Toronto will launch its first-ever homeless count and street needs assessment on April 19, just days after a Ninth Circuit Appeals Court ruling in California has barred Los Angeles from sweeping homeless people off its streets. Here in TO, city officials are obsessed with the idea of trying to do the impossible: they want to count a group that cannot be counted. In LA, the police have been told to stop arresting homeless people under city bylaws that forbid sleeping on the streets.
So, how do you count a group of people who, as a deliberate survival strategy, try to remain as invisible as possible?
Toronto’s street count of homeless people is controversial because all the experts agree, and even the city officials who are conducting the count acknowledge, that there is no scientifically reliable way to count homeless people. There are as many different methodologies as there are street counts throughout North America.
So, why bother with the count? City officials say that the main purpose is to provide a “street needs assessment” of the physival and mental health needs of homeless people. This assessment will be based on “eyeball assessments” made by volunteers, most of whom don’t have the clinical training to offer a significant diagnosis.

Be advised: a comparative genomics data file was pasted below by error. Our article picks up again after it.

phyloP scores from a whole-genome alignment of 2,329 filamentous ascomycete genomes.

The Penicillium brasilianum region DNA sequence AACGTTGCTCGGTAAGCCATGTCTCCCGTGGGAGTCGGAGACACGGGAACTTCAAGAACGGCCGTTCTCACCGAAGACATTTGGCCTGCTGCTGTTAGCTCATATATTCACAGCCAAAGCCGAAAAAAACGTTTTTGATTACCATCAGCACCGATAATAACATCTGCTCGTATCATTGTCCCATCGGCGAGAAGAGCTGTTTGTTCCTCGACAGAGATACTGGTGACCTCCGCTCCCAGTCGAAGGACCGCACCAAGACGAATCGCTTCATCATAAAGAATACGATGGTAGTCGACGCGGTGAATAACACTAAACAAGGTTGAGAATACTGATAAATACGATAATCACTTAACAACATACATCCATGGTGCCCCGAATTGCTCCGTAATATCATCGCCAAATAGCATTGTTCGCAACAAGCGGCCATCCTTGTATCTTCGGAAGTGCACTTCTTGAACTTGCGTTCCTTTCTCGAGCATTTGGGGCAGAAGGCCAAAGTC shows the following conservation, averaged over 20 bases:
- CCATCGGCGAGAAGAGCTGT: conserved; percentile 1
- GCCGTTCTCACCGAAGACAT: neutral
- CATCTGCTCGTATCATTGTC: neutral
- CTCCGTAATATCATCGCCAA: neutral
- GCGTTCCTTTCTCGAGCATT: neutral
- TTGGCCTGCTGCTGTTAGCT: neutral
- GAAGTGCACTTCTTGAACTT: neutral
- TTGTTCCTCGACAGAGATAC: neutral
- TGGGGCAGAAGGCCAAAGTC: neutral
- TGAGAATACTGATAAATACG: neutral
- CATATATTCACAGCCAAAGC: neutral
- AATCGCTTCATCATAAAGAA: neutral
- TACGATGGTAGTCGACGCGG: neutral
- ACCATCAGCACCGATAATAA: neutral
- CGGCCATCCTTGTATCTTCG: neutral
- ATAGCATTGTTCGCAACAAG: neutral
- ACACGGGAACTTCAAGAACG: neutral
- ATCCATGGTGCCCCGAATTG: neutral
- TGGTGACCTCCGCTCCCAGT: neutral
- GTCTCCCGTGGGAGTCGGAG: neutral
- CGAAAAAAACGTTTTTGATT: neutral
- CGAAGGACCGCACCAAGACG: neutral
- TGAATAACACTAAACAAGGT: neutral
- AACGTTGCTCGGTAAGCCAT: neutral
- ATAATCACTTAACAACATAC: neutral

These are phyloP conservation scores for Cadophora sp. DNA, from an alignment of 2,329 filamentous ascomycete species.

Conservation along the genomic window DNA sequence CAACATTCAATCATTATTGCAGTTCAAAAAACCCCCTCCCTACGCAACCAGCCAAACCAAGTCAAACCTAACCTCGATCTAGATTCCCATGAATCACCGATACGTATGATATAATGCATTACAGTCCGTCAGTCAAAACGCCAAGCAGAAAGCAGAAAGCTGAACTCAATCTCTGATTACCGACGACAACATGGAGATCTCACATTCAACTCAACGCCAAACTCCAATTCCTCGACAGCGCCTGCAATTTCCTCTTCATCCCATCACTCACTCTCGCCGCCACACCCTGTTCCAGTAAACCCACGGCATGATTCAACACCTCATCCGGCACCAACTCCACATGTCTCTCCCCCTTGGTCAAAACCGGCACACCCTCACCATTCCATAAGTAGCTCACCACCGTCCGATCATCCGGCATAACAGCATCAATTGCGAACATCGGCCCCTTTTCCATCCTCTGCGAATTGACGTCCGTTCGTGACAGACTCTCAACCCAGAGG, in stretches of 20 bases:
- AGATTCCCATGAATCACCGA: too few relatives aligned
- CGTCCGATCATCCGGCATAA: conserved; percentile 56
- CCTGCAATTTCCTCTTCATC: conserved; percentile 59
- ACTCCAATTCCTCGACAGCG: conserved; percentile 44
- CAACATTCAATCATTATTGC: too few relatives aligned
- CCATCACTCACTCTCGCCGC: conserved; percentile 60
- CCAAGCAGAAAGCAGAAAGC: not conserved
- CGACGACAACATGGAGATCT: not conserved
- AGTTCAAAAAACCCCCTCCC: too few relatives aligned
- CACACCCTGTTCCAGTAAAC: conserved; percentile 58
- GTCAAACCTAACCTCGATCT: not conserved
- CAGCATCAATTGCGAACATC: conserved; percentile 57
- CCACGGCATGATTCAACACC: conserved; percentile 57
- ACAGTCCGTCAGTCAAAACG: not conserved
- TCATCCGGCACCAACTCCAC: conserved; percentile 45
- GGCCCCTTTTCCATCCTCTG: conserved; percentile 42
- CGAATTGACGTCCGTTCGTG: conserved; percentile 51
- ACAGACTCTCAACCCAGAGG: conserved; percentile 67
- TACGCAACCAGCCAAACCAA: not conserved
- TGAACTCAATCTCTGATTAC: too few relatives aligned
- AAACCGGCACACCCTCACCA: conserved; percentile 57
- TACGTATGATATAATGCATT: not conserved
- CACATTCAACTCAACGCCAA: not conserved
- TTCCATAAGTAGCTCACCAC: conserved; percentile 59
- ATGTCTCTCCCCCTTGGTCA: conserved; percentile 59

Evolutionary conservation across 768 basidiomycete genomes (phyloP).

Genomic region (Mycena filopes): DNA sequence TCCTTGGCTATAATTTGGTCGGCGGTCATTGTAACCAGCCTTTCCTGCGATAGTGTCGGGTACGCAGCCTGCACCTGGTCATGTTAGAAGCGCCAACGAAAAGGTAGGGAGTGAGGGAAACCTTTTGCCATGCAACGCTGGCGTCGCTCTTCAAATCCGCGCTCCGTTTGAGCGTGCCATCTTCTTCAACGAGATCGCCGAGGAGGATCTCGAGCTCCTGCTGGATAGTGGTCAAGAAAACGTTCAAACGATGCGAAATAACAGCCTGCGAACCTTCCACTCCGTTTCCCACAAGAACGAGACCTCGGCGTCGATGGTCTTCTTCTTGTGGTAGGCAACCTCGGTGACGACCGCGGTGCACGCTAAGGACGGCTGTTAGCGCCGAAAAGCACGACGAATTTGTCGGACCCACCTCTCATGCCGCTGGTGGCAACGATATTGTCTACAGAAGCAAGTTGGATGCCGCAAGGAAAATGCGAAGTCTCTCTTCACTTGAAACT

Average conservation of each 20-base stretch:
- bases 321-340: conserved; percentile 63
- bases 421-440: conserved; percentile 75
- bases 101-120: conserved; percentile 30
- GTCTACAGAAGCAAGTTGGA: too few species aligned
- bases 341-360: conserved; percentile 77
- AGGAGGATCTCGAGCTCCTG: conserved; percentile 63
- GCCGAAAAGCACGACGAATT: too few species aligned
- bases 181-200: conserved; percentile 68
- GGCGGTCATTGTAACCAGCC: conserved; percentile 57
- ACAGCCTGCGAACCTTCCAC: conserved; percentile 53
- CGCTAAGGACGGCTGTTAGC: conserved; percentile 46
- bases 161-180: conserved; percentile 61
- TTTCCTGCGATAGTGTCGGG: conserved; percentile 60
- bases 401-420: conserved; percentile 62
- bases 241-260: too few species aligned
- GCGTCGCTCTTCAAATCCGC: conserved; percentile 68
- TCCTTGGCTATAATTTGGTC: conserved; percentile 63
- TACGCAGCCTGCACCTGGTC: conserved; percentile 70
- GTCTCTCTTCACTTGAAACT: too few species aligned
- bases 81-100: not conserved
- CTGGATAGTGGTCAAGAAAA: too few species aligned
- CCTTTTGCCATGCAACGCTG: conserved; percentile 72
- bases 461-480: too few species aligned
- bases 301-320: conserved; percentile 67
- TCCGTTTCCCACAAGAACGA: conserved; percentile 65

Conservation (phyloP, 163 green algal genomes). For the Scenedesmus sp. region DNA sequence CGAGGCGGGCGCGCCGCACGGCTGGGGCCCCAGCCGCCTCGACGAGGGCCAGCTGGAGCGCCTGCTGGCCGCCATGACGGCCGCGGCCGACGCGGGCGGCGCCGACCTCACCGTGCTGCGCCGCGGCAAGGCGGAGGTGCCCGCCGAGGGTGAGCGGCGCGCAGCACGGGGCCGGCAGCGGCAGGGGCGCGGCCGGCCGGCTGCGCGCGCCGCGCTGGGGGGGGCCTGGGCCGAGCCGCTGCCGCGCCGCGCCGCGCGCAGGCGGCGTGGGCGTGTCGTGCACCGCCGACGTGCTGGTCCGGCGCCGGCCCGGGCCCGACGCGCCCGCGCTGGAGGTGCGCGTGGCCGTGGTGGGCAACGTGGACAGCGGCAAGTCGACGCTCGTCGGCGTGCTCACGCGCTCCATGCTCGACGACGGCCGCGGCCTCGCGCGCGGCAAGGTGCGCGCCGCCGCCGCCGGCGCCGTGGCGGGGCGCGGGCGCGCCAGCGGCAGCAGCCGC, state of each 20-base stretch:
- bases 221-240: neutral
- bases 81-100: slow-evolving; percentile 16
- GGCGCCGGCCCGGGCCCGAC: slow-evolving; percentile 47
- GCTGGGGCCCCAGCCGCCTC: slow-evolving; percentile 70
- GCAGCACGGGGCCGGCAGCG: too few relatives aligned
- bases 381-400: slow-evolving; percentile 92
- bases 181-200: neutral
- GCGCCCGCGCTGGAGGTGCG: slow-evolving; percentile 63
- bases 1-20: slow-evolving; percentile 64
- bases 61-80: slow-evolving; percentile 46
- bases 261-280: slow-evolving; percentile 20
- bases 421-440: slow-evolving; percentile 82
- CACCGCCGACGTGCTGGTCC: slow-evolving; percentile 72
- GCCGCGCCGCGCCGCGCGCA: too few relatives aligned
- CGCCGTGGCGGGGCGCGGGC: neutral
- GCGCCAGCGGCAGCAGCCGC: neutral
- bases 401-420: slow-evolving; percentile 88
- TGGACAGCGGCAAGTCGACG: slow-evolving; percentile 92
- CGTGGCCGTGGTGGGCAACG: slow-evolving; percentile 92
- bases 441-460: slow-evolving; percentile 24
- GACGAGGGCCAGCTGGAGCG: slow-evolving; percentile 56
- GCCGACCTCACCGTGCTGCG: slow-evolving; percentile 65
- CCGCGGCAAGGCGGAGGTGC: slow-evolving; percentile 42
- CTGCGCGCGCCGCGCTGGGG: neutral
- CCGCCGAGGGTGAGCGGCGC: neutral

Toronto City Councillors, when they endorsed the plan last October, passed a motion saying that the “central organizing goal” of the street count is to “determine the number of homeless people” in the City of Toronto. The largest group of homeless people – the so-called “hidden homeless” who stay doubled up with family and friends – will not be counted. And city officials admit that any number arising out of the street count will almost certainly undercount the number of homeless people. So, the counting methodology is dubious – which raises the concern of experts and advocates.
Meanwhile, down in Los Angeles, the police there have been ordered by an Appeals Court to stop removing homeless people from the streets under city bylaws. In LA, like in Toronto, it’s not illegal to be homeless. But it is illegal to sleep on the streets. The appeal judges raised the obvious question: Where are the homeless people supposed to go, if they don’t have a home, and the shelters are either full or they aren’t providing proper services?